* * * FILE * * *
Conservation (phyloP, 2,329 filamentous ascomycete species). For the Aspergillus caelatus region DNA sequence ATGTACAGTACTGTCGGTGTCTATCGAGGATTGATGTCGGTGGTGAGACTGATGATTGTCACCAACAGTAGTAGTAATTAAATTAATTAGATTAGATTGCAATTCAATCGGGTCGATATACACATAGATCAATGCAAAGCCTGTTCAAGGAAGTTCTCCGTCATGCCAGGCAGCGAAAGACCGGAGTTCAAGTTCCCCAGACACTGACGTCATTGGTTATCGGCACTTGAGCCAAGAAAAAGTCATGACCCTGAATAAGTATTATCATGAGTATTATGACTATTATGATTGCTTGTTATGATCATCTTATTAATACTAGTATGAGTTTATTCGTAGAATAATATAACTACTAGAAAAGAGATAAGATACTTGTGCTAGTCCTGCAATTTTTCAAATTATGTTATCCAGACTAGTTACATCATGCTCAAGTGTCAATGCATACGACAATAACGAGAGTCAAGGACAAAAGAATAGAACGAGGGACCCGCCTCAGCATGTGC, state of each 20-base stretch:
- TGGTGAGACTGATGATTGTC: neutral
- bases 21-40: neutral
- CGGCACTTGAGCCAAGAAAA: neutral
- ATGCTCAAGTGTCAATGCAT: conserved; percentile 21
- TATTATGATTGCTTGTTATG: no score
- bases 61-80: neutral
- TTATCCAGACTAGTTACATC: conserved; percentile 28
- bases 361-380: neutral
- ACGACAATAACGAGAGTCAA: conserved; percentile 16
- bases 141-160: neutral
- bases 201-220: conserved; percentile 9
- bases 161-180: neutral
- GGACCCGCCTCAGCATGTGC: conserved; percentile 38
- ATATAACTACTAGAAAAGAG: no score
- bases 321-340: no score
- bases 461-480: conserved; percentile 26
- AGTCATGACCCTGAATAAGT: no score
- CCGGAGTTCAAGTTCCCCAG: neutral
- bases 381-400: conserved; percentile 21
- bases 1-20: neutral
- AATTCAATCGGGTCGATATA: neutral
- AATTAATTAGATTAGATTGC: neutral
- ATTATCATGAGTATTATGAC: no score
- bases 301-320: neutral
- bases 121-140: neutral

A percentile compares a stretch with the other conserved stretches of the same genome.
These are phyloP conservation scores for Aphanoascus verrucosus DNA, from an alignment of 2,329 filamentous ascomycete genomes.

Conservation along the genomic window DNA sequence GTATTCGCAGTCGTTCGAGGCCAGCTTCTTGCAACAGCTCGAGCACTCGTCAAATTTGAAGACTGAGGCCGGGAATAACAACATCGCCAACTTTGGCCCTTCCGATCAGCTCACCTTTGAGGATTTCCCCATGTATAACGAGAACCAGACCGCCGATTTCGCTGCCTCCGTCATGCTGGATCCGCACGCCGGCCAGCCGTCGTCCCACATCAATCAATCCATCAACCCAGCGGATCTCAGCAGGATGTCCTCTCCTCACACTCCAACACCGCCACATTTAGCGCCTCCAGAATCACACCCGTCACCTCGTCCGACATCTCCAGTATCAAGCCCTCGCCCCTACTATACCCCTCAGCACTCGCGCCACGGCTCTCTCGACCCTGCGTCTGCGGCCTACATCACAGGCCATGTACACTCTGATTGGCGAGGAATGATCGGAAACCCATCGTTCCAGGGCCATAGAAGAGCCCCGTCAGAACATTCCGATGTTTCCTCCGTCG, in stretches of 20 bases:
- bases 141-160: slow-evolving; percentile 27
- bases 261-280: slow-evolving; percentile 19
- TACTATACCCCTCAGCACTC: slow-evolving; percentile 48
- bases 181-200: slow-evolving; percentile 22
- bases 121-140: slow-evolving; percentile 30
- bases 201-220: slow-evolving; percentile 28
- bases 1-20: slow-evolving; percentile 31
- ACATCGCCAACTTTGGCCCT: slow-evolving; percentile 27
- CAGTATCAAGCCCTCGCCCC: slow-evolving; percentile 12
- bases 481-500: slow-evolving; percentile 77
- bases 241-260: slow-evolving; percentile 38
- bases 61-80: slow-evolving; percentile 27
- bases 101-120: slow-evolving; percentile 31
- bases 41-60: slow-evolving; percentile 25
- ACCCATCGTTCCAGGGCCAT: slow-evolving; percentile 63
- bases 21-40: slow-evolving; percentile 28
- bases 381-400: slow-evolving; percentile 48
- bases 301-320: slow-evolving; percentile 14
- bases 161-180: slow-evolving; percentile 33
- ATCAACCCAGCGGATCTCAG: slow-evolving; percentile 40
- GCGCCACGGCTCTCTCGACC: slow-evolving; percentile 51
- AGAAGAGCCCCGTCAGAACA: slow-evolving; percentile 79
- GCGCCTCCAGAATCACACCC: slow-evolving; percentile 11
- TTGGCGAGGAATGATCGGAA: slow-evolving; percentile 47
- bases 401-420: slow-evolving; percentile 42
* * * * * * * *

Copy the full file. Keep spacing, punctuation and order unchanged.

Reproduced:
Conservation (phyloP, 2,329 filamentous ascomycete species). For the Aspergillus caelatus region DNA sequence ATGTACAGTACTGTCGGTGTCTATCGAGGATTGATGTCGGTGGTGAGACTGATGATTGTCACCAACAGTAGTAGTAATTAAATTAATTAGATTAGATTGCAATTCAATCGGGTCGATATACACATAGATCAATGCAAAGCCTGTTCAAGGAAGTTCTCCGTCATGCCAGGCAGCGAAAGACCGGAGTTCAAGTTCCCCAGACACTGACGTCATTGGTTATCGGCACTTGAGCCAAGAAAAAGTCATGACCCTGAATAAGTATTATCATGAGTATTATGACTATTATGATTGCTTGTTATGATCATCTTATTAATACTAGTATGAGTTTATTCGTAGAATAATATAACTACTAGAAAAGAGATAAGATACTTGTGCTAGTCCTGCAATTTTTCAAATTATGTTATCCAGACTAGTTACATCATGCTCAAGTGTCAATGCATACGACAATAACGAGAGTCAAGGACAAAAGAATAGAACGAGGGACCCGCCTCAGCATGTGC, state of each 20-base stretch:
- TGGTGAGACTGATGATTGTC: neutral
- bases 21-40: neutral
- CGGCACTTGAGCCAAGAAAA: neutral
- ATGCTCAAGTGTCAATGCAT: conserved; percentile 21
- TATTATGATTGCTTGTTATG: no score
- bases 61-80: neutral
- TTATCCAGACTAGTTACATC: conserved; percentile 28
- bases 361-380: neutral
- ACGACAATAACGAGAGTCAA: conserved; percentile 16
- bases 141-160: neutral
- bases 201-220: conserved; percentile 9
- bases 161-180: neutral
- GGACCCGCCTCAGCATGTGC: conserved; percentile 38
- ATATAACTACTAGAAAAGAG: no score
- bases 321-340: no score
- bases 461-480: conserved; percentile 26
- AGTCATGACCCTGAATAAGT: no score
- CCGGAGTTCAAGTTCCCCAG: neutral
- bases 381-400: conserved; percentile 21
- bases 1-20: neutral
- AATTCAATCGGGTCGATATA: neutral
- AATTAATTAGATTAGATTGC: neutral
- ATTATCATGAGTATTATGAC: no score
- bases 301-320: neutral
- bases 121-140: neutral

A percentile compares a stretch with the other conserved stretches of the same genome.
These are phyloP conservation scores for Aphanoascus verrucosus DNA, from an alignment of 2,329 filamentous ascomycete genomes.

Conservation along the genomic window DNA sequence GTATTCGCAGTCGTTCGAGGCCAGCTTCTTGCAACAGCTCGAGCACTCGTCAAATTTGAAGACTGAGGCCGGGAATAACAACATCGCCAACTTTGGCCCTTCCGATCAGCTCACCTTTGAGGATTTCCCCATGTATAACGAGAACCAGACCGCCGATTTCGCTGCCTCCGTCATGCTGGATCCGCACGCCGGCCAGCCGTCGTCCCACATCAATCAATCCATCAACCCAGCGGATCTCAGCAGGATGTCCTCTCCTCACACTCCAACACCGCCACATTTAGCGCCTCCAGAATCACACCCGTCACCTCGTCCGACATCTCCAGTATCAAGCCCTCGCCCCTACTATACCCCTCAGCACTCGCGCCACGGCTCTCTCGACCCTGCGTCTGCGGCCTACATCACAGGCCATGTACACTCTGATTGGCGAGGAATGATCGGAAACCCATCGTTCCAGGGCCATAGAAGAGCCCCGTCAGAACATTCCGATGTTTCCTCCGTCG, in stretches of 20 bases:
- bases 141-160: slow-evolving; percentile 27
- bases 261-280: slow-evolving; percentile 19
- TACTATACCCCTCAGCACTC: slow-evolving; percentile 48
- bases 181-200: slow-evolving; percentile 22
- bases 121-140: slow-evolving; percentile 30
- bases 201-220: slow-evolving; percentile 28
- bases 1-20: slow-evolving; percentile 31
- ACATCGCCAACTTTGGCCCT: slow-evolving; percentile 27
- CAGTATCAAGCCCTCGCCCC: slow-evolving; percentile 12
- bases 481-500: slow-evolving; percentile 77
- bases 241-260: slow-evolving; percentile 38
- bases 61-80: slow-evolving; percentile 27
- bases 101-120: slow-evolving; percentile 31
- bases 41-60: slow-evolving; percentile 25
- ACCCATCGTTCCAGGGCCAT: slow-evolving; percentile 63
- bases 21-40: slow-evolving; percentile 28
- bases 381-400: slow-evolving; percentile 48
- bases 301-320: slow-evolving; percentile 14
- bases 161-180: slow-evolving; percentile 33
- ATCAACCCAGCGGATCTCAG: slow-evolving; percentile 40
- GCGCCACGGCTCTCTCGACC: slow-evolving; percentile 51
- AGAAGAGCCCCGTCAGAACA: slow-evolving; percentile 79
- GCGCCTCCAGAATCACACCC: slow-evolving; percentile 11
- TTGGCGAGGAATGATCGGAA: slow-evolving; percentile 47
- bases 401-420: slow-evolving; percentile 42